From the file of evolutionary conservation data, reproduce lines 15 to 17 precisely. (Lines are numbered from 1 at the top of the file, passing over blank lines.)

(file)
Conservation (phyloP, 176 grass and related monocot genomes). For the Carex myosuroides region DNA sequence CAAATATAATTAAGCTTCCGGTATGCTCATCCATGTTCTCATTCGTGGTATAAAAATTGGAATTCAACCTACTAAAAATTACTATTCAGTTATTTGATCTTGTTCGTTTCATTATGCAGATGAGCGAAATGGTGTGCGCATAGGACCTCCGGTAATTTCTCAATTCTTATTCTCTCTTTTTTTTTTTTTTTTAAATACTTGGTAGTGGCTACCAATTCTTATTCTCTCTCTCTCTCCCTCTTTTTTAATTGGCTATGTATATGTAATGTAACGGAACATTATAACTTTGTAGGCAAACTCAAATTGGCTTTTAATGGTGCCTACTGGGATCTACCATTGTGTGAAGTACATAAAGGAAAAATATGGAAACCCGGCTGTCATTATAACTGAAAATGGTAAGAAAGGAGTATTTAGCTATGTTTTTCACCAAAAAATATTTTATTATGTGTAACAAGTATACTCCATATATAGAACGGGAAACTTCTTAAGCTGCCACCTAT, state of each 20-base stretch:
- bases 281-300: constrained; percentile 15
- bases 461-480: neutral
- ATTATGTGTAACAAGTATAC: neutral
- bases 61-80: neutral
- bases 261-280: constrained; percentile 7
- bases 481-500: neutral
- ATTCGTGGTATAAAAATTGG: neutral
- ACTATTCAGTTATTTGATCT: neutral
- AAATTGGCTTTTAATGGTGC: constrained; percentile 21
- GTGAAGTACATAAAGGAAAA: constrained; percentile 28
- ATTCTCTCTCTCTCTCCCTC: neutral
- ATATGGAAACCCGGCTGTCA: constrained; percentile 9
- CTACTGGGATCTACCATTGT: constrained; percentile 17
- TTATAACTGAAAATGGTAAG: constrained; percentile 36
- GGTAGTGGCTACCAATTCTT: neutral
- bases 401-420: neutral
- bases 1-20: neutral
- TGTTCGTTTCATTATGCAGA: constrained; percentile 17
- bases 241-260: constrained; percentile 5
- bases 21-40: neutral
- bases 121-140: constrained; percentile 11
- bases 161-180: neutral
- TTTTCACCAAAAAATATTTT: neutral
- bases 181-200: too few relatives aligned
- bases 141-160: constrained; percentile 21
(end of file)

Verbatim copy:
- TTATAACTGAAAATGGTAAG: constrained; percentile 36
- GGTAGTGGCTACCAATTCTT: neutral
- bases 401-420: neutral